The Explicator, Vol. 68, No. 2, 119–121, 2010
Copyright C Taylor & Francis Group, LLC
ISSN: 0014-4940 print / 1939-926X online
University of Windsor
The Passion of Gatsby: Evocation of Jesus
in Fitzgerald’s THE GREAT GATSBY
Keywords: F. Scott Fitzgerald, The Great Gatsby, Passion
Douglas Taylor was the ﬁrst to explore at length Gatsby’s symbolic identiﬁcation with Jesus, and other interpreters have noted it, including Robert Emmitt, who sees Gatsby as being informed by the archetype of the dying god. These and other interpreters have noticed evocations of the Passion of Christ near the conclusion of the novel. There, Gatsby evokes Jesus carrying his cross. On the last day of his life, Gatsby went from his house to its garage, picked up an inﬂated air mattress, and “shouldered” it (128)—not the usual way to carry an air mattress. This alone might not recall conventional depictions of Jesus carrying his cross over one shoulder, but Gatsby is about to die on this air mattress.1 The association is strengthened by what happens next. On his way to his swimming pool, “he stopped and shifted it a little, and the chauffeur asked him if he needed help, but he shook his head” (128). The chauffeur is a would-be Simon of Cyrene, who, for a while, carries Jesus’s cross for him (Matt. 27.32). After his death, moreover, as the air mattress revolves slowly, Gatsby’s blood ﬂows into the water of the swimming pool, making “a thin red circle in the water” (129). This mixture of blood and water may evoke, as Taylor suggests (37), the “blood and water” ﬂowing from the side of Jesus after he was pierced in the side by a spear (John 19.34).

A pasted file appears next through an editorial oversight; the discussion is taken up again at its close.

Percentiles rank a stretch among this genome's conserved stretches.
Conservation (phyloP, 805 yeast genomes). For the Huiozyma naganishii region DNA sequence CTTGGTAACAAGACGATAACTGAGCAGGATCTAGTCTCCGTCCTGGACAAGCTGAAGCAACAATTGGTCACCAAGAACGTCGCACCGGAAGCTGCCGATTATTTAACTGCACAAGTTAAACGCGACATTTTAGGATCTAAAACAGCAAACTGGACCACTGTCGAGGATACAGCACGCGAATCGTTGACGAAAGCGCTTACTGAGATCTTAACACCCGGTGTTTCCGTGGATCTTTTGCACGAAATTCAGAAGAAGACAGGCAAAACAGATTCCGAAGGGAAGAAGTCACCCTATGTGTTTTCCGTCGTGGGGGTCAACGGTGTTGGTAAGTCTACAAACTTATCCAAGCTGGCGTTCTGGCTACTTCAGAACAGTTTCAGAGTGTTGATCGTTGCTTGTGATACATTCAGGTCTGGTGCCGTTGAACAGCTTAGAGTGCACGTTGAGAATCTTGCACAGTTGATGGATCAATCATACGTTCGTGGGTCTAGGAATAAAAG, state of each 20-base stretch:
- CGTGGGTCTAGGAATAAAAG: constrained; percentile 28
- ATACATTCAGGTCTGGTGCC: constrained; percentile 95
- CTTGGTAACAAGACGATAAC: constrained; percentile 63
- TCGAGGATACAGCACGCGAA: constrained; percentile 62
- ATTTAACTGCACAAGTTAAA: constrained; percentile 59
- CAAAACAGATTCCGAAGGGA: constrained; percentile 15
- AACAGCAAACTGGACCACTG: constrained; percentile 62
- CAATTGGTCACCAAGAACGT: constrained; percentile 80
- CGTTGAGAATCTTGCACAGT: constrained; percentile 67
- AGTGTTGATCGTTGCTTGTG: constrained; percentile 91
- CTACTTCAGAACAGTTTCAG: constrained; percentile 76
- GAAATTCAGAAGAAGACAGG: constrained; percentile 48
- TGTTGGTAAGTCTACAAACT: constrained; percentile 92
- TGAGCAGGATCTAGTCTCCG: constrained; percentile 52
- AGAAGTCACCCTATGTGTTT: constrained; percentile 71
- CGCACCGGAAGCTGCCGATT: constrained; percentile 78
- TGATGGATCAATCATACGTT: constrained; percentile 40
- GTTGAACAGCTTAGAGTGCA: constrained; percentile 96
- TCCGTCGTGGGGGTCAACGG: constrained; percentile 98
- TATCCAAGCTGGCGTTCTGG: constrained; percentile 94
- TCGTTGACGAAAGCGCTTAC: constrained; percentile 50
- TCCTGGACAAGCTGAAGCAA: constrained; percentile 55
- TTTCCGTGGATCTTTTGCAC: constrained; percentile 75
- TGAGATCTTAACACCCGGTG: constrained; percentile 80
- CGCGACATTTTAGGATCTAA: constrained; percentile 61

The ironically cushy, “pneumatic mattress” symbolizes the inﬂated, airy, or spiritual romanticism which gets Gatsby killed (128). It is what motivates him to keep Daisy’s secret about her accidentally killing Myrtle Wilson. The same romantic love keeps him awake the night before his death, during his vigil at the Buchanan house—which recalls the vigil Jesus keeps in the Garden of Gethsemane on the night before his cruciﬁxion. Whether or not Gatsby suffers agony akin to
Jesus’s, like Jesus he keeps his vigil in a garden, the back garden of the Buchanan’s house. Moreover, just as Jesus suffers alone while his disciples sleep, Gatsby is left alone by Nick Carraway, who goes home to sleep. (Carraway is, in a sense, Gatsby’s disciple and his evangelist, given that he writes his story.) Carraway “le[aves] him standing there . . . watching over nothing” (116). The word “watching” recalls Jesus in the Gethsemane enjoining his disciples, “watch with me” and observing, “you could not watch with me one hour?” (Matthew 26.38–39). With all this in mind, it seems more than mere coincidence that Jay Gatsby shares with Jesus the ﬁrst initial of his ﬁrst name. It is a name Gatsby gives himself “at the speciﬁc moment that witnessed the beginning of his career” as a savior (78): he is rowing out to warn Dan Cody that he has anchored “over the most insidious ﬂat on Lake Superior” and “that a wind might catch him and break him up in half an hour” (78).
As a redeemer, Gatsby is a Jesus ﬁgure in various senses. As an idealizing romantic, he attempts to redeem his own experience of the world. For Carraway, Gatsby’s romantic dedication is, to a large extent, imaginatively redemptive of the crass materialism typifying most other characters in the novel. And Gatsby is ultimately a Jesus ﬁgure in that he dies for Daisy’s sin. Her killing Myrtle is accidental and therefore cannot be a sin, but she ﬂees the scene of the accident, and that is a sin as well as a crime. Gatsby has intentionally taken her crime upon himself. When Carraway asks him if Daisy was driving, Gatsby replies, “Yes, . . . but of course I’ll say I was” (114).
Echoes of the New Testament late in the novel extend earlier imagery of Gatsby’s self-invention. In chapter 6,...
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Fitzgerald, F. Scott. The Great Gatsby. Oxford UP, 1998. Print.
Taylor, Douglas. “The Great Gatsby: Style and Myth.” University of Kansas City Review 20 (1953),
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